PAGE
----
When I returned from summer break, I was excited to revisit the project, yet, undeniably, apprehensive. I had spent the whole summer searching for inspiration. Whatever I read, watched, or experienced I thought about how I could generate a thesis idea from it. With no luck, I returned to school with a pit in my stomach. I was still so confused as to what to write about. This confusion soon turned into frustration, as I used this conflict to define other parts of my life. How come I do not know what I am passionate about? Maybe I don’t know myself? If I could not choose a research topic of interest, how was I going to choose a profession after college?
Who is Ursula?
Yet, I was always comforted by my advisor’s simple and warm words “your project does not have to be perfect and, in fact, no project is”. It was as though these words allowed me permission to make mistakes, knowing that floundering was part of the process. It was my advisor’s continued faith in me that convinced me that I was capable of moving forward and, without it, I would not have believed that I could finish.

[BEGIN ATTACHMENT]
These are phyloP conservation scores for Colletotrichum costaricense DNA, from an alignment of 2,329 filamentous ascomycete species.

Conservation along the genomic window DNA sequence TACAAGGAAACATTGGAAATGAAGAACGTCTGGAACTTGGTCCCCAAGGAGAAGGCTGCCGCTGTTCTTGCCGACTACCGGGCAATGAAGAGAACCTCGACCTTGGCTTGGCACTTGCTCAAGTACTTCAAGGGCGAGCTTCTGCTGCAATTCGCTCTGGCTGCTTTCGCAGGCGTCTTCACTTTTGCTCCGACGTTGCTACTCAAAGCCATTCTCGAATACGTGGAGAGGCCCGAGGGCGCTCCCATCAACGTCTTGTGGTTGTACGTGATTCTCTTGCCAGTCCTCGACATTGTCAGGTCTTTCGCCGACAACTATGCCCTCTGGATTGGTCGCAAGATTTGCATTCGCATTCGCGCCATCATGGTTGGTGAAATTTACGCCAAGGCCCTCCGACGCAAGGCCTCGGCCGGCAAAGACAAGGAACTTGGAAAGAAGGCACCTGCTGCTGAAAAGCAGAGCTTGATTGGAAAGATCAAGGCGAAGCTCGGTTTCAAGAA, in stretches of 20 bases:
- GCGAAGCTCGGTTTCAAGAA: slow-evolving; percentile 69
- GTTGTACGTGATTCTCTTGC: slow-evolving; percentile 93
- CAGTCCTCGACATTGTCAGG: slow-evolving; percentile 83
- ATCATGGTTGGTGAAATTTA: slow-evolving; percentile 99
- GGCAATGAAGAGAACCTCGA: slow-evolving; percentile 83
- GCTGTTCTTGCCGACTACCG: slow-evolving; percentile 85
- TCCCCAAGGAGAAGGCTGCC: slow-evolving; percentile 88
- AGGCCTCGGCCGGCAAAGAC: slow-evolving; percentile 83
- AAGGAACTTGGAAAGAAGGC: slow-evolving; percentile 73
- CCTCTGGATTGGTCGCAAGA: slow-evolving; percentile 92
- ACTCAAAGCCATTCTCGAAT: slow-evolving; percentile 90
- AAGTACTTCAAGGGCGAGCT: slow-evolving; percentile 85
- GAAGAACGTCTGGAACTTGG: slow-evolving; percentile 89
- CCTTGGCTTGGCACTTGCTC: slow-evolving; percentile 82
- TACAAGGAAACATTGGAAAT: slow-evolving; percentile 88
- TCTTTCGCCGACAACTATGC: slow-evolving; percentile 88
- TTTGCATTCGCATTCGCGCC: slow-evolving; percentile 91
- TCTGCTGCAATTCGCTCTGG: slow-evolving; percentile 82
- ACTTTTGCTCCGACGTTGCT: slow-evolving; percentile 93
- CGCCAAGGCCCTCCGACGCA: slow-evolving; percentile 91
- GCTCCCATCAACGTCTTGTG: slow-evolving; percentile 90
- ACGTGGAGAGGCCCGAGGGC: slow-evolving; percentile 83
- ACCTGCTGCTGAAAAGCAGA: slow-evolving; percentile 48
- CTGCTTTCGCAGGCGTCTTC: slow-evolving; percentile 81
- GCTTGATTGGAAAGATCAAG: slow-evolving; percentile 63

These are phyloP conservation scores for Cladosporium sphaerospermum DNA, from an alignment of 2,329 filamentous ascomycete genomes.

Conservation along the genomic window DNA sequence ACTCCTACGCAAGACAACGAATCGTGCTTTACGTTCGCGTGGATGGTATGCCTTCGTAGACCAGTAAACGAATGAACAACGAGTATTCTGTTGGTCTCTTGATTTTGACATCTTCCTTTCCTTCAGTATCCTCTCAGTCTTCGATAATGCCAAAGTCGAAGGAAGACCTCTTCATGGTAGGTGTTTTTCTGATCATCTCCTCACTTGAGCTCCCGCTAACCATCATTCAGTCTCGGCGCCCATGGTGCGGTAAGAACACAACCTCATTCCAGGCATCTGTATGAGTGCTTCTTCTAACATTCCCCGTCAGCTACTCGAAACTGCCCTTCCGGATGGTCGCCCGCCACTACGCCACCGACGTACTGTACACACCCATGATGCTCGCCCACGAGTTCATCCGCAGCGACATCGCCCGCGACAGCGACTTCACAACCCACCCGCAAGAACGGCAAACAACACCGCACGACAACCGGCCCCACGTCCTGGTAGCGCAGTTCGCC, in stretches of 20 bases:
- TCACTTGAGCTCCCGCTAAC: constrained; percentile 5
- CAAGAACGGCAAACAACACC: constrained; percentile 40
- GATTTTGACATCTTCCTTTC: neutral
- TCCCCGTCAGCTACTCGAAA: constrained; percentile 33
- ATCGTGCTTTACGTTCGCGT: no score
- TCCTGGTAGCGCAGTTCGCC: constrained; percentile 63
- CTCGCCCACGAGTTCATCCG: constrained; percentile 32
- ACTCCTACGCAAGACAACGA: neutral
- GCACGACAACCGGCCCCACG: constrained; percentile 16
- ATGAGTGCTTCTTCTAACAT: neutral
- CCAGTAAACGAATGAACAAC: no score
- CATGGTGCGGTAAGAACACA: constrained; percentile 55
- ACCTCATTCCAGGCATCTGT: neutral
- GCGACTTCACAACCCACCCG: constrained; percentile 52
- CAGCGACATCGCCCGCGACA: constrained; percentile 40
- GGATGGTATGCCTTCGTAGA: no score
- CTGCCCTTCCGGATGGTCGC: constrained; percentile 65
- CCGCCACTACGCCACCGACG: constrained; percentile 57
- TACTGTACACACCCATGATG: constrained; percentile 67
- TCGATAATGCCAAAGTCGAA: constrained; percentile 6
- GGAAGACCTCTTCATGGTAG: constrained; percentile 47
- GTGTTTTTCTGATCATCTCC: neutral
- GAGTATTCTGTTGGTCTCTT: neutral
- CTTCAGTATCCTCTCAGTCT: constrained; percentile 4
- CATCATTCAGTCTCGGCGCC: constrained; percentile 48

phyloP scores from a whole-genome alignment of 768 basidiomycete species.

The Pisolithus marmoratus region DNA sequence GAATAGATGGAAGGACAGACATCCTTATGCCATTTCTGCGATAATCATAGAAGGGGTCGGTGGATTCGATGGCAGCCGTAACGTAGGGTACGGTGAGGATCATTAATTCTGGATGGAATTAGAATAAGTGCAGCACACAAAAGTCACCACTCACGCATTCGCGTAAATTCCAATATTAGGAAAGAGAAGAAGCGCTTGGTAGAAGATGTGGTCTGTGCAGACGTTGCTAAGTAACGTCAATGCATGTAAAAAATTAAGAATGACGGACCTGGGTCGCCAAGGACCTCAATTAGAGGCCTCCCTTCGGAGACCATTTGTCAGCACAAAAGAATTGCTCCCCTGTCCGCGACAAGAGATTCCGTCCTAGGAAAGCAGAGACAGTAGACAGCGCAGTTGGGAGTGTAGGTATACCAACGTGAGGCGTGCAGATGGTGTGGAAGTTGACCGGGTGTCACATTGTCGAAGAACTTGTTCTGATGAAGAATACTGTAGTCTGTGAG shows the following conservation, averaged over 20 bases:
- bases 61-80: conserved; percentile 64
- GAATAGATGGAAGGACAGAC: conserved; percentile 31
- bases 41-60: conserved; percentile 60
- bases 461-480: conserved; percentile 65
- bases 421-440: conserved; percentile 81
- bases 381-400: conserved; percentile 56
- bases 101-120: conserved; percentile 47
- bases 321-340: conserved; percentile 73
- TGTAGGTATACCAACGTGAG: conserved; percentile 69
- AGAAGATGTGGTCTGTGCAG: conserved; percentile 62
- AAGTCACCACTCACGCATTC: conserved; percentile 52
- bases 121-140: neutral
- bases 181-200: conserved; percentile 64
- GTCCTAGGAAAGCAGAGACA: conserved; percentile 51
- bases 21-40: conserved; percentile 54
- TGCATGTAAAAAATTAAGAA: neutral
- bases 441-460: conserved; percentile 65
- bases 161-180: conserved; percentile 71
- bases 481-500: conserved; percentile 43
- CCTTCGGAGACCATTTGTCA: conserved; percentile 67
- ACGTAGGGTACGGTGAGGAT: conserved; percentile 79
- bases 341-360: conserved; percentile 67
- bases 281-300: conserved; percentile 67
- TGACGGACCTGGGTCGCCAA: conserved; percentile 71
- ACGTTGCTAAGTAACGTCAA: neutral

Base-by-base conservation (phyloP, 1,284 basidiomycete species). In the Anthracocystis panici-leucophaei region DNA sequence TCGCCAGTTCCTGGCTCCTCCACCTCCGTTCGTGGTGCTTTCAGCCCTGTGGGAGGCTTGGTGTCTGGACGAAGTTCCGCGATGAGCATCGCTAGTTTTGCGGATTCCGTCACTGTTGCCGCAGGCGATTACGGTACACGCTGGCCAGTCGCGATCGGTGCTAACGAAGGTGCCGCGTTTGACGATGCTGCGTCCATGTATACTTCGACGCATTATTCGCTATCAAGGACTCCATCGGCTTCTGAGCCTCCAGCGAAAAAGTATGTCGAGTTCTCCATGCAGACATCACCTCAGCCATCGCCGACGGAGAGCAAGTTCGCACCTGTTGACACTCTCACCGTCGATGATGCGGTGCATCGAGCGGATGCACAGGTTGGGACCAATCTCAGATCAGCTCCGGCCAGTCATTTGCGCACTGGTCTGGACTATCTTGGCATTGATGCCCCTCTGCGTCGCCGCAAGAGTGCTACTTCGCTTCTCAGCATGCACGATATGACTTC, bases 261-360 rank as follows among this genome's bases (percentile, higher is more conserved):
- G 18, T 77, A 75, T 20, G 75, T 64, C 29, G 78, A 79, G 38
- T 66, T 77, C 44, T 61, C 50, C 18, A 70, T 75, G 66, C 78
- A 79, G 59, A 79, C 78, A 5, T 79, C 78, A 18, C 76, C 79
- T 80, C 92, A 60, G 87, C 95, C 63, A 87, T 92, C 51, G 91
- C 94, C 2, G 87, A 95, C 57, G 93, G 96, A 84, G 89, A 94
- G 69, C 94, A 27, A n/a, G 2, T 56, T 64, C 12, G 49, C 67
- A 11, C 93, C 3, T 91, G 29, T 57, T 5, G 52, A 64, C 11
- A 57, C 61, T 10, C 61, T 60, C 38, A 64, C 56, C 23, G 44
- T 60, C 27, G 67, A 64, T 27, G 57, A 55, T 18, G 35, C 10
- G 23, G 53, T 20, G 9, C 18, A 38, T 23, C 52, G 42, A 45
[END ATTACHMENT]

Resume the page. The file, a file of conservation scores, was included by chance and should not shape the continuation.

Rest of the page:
It was at the Honors Reception in October of 2019 that my confidence during the process was at an all-time low. At this point, I had limited faith in my project. I still had not developed a research question or methodology. I found that my thoughts were constantly spinning in circles, butterflies in my stomach as I entered the dining hall. I knew that, at the reception, I would be forced to talk about my ideas and how I would be accomplishing my goals, but I simply did not have any answers. I clearly recall, when we had to stand up and present our projects, my advisor leaning over to tell me to have confidence because my preliminary idea was inherently interesting, words which gave me enough encouragement to stumble along and explain my project to the room.